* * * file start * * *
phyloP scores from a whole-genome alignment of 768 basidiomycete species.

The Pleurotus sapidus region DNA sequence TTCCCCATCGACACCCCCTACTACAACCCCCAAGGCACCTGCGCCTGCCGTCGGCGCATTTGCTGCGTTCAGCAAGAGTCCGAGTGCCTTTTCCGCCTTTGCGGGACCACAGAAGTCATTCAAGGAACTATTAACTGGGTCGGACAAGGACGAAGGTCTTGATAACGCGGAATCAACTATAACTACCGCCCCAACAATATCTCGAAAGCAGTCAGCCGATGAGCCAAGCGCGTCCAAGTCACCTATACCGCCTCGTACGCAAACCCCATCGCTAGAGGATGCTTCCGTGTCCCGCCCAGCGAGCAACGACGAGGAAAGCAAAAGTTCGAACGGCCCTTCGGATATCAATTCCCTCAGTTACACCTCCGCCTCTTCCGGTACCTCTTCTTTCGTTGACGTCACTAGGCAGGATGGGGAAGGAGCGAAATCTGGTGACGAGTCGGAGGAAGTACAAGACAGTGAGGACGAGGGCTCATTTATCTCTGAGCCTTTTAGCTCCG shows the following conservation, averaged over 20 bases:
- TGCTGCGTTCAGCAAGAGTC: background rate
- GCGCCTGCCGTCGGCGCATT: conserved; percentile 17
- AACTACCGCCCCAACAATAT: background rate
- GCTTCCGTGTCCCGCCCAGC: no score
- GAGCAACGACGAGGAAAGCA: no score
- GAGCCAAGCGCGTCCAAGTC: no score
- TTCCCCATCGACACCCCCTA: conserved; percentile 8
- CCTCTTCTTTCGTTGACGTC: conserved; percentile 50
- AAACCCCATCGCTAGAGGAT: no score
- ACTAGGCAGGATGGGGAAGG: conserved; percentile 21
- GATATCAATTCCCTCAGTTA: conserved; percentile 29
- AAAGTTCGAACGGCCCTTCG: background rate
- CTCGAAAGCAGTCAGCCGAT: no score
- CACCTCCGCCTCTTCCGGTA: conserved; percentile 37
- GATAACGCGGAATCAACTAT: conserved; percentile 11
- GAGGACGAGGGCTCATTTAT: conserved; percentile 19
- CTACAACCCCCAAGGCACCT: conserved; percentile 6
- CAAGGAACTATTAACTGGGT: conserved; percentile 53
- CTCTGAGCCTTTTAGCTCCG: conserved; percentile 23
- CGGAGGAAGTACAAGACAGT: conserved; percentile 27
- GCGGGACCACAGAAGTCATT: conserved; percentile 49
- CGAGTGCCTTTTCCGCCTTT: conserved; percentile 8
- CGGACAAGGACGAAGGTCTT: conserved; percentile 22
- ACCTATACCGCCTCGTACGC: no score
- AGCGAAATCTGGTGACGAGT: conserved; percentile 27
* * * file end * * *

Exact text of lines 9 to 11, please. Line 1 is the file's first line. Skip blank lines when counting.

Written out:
- TTCCCCATCGACACCCCCTA: conserved; percentile 8
- CCTCTTCTTTCGTTGACGTC: conserved; percentile 50
- AAACCCCATCGCTAGAGGAT: no score